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March 31, 2006



I actually don't know where this matchbook is at the moment.
It came from a box of candles I got from when we were moving
my aunt out of Lakeview in 2003. Probably dates to the 1960s.
Anyone know if they're going to reopen or not?

music: Kaiser Chiefs: Oh my god

candice at 3:14 | link to post

March 29, 2006

this aint no bake sale

As a fundraiser, the New Orleans public schools are selling
a flooded out school bus on Ebay. Really.

With me still? No, it's not fake.

EDIT: Check out the question/answer section on the auction.
Comedy gold, I tell you.

music: My Bloody Valentine: Loomer

candice at 22:40 | link to post

March 27, 2006


Tonight I was at the PJs around the corner, and whoever's mix cd
was in the player had a line into the earliest reaches of my mp3
collection. Summer of 1997, back home after boarding school, and
listening to music piped through my computer to a wood-paneled
stereo on old speakers. Ben Folds Five: Brick. Such a pretty
song. The Cardigans' Lovefool - the one off of the Romeo and
Juliet soundtrack, that always got stuck in my head sitting in
232 listening to the demon, thinking about one of my first real

I've got a lot of music tied to specific stretches of highway, in
states from here to Massachusetts and back. Bright obnoxious
techno on WKTU from NYC, speeding up into the mountains on
Rt. 80 at 2am, on the way home. Songs tied to driving around with
one boy or another, on back roads in fast cars and slow ones.
Many of them bring back snow-covered roads to remote Wegmans'
late at night to get junk food with friends.

I was switching between the Diva and WRNO when I first got back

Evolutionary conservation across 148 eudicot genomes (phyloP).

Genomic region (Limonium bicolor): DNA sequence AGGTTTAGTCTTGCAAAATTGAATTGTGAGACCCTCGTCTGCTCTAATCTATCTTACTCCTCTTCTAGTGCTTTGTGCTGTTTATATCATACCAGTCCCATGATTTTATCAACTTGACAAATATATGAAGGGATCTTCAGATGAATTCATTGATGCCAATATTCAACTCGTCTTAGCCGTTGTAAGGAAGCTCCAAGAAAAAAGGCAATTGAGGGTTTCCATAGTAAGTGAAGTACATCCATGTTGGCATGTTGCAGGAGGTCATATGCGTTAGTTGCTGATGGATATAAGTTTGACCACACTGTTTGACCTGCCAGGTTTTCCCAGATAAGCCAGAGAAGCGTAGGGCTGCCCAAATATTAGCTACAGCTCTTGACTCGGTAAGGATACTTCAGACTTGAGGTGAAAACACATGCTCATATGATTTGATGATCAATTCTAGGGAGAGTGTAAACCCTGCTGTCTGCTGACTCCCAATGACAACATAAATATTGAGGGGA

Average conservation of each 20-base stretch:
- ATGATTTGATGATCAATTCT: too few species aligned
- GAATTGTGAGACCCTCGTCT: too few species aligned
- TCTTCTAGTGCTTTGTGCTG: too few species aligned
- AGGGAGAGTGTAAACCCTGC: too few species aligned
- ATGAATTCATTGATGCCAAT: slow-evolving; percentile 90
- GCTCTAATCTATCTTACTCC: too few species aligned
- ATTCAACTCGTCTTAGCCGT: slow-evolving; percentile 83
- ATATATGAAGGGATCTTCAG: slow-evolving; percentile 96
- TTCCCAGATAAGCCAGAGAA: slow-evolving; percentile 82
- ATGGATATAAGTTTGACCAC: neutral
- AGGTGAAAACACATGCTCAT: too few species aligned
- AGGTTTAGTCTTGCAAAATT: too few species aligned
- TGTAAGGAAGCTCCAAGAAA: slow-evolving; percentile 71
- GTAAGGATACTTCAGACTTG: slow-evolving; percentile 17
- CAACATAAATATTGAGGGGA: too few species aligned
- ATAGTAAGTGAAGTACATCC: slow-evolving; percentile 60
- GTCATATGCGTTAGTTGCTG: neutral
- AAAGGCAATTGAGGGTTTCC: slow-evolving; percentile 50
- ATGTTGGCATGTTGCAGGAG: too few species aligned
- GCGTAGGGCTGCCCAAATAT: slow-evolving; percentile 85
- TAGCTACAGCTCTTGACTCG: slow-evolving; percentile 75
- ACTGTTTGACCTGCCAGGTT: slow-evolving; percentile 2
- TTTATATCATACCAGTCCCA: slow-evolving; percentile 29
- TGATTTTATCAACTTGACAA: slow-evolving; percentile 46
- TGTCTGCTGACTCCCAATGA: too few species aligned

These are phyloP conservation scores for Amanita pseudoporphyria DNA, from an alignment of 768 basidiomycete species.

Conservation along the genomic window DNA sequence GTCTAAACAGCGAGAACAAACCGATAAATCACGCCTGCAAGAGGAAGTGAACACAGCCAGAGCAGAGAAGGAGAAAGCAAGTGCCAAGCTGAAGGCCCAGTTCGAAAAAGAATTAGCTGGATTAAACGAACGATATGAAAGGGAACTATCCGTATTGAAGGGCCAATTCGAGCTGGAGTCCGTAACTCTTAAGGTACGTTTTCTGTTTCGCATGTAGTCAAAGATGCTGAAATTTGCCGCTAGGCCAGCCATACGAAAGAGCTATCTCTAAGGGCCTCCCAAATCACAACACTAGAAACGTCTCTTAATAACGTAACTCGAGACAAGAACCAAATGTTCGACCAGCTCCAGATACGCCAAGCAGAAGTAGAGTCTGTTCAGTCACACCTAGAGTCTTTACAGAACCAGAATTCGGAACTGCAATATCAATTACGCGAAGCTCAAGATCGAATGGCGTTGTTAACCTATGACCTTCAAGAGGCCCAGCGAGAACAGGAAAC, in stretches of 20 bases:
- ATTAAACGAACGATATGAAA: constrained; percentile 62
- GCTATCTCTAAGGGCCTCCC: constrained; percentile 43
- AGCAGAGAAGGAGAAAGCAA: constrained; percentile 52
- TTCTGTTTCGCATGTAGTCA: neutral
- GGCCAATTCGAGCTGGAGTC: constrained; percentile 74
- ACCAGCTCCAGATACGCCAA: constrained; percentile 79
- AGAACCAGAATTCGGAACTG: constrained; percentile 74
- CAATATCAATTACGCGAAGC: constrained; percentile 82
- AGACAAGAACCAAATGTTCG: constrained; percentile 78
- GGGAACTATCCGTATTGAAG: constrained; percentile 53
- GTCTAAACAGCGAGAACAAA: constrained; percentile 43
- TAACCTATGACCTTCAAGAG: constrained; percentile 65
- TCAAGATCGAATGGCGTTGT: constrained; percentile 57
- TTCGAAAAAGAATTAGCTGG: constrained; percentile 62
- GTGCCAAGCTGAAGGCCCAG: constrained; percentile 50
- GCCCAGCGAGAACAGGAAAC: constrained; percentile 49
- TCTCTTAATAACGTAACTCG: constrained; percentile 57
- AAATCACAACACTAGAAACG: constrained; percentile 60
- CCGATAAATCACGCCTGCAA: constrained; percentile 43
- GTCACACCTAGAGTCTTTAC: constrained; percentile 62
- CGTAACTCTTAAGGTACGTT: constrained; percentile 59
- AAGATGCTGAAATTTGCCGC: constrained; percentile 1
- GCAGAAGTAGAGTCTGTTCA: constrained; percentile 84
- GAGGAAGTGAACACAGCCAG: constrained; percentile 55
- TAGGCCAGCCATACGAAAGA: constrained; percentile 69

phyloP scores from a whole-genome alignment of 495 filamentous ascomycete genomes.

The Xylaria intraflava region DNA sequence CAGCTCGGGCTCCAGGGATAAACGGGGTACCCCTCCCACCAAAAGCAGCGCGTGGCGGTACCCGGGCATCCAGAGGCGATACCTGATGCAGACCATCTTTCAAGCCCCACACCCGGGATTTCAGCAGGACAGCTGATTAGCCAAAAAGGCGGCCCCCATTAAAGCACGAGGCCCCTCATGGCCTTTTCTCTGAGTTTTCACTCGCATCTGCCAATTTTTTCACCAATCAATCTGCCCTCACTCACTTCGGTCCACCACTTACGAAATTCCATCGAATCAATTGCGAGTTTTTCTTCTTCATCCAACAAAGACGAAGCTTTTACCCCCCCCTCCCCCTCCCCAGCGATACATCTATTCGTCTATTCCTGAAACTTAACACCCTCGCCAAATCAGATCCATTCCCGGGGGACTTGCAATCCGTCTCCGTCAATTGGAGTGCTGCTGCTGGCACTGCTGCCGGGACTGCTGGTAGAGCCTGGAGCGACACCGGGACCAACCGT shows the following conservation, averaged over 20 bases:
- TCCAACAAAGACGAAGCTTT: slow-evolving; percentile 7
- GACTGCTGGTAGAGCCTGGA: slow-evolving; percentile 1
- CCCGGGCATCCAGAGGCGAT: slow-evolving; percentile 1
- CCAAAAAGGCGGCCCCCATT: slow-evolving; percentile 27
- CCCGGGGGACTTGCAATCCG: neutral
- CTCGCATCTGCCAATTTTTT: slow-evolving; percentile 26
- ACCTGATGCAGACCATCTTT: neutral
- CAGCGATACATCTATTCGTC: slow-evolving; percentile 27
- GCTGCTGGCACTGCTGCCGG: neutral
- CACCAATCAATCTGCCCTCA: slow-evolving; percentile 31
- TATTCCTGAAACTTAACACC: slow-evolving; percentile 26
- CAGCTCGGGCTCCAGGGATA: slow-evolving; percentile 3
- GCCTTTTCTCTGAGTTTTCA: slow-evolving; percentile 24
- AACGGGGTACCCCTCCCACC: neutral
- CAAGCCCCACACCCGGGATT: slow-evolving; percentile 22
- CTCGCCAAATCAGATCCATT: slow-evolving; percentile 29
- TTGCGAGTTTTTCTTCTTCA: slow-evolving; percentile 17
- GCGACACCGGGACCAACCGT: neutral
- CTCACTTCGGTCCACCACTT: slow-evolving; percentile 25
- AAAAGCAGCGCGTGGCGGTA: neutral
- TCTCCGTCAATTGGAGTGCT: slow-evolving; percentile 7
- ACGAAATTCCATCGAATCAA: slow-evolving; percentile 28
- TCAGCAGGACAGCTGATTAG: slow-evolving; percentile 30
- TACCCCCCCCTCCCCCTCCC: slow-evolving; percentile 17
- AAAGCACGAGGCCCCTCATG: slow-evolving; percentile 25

into the city, windows down, my stereo was echoing down empty
city streets. I can't remember the songs now, it was too quiet.

music: Ben Folds Five: Brick

candice at 1:01 | link to post

March 24, 2006



These grow wild under the live oak in the backyard.
Apparently they are too bitter to eat.

music: Norah Jones: The nearness of you

candice at 3:09 | link to post

March 21, 2006

on fema trailers

So, I caught a few minutes of the news this evening.

Channel 4: "Next at 6, ways to keep up your exercise routine
in a small confined space like a FEMA trailer."

My dad: "That's easy, all you need is to go outside, pick
up the tongue, put it back down, pick it up, put it down..."

My mom: "Oh, and you can sit on the toilet and put your feet
into the bathtub, out of it..." (Some models of FEMA trailer
have the toilet in a really weird configuration, you see.)

I didn't catch the clip, it may be online later, I was curious
to see if they were going to suggest cramming yoga into the
living room of a trailer.

music: Persephone's Bees: Muzika Dlya Fil'ma

candice at 21:26 | link to post

March 16, 2006

resilient picnic tables

broken shelter

So. That is one of the shelters on Lakeshore Drive, the one
closest to Joe's Crab Shack, to be specific. Note the complete
lack of bathroom, that whole chunk of building is just missing.
We do, however, still have picnic tables. And someone has gone
and stood the palm trees back up, too. (Apparently there is also
some good soul picking up the trash and cutting the grass out
there too, because it's looking pretty decent out there for having
been beat to hell.)

I've been meaning to take that picture for weeks, it weirds me
out every time I drive past. Did I mention the weather today
was absolutely stunning? Because it was.

music: Eagle Eye Cherry: Shooting up in vain

candice at 0:43 | link to post

March 15, 2006

west indian food

There's this little cafe in Mandeville run by an old friend's
mother that is absolutely fantastic. They are from Guyana
originally, and my god do they make good food. Roma's Roti
Cafe, at the corner of Florida & Coffee.

So, Saturday evening the parents and I go there to get some
sweet west indies curry, and there's this contractor sitting
there by himself, finishing his supper. He spent about fifteen
minutes talking on his cell phone while in there, in a thick
alabama or georgia middle-of-nowhere sort of accent, and raved
about the food.

I think we may be bringing some culture to the army of flannel
shirts and pickup trucks invading our fair town from parts
north. Just maybe.

music: Air: All I need

candice at 3:37 | link to post

March 14, 2006

a little rochester story

I left Rochester to come home to New Orleans three years ago
yesterday. In honor of that, I have a little story for y'all.

So, New Year's day I'm at my grandmother's house for her usual
big party. I'm sitting around drinking wine and talking about
food with some family friends, one of whom used to be a salesman.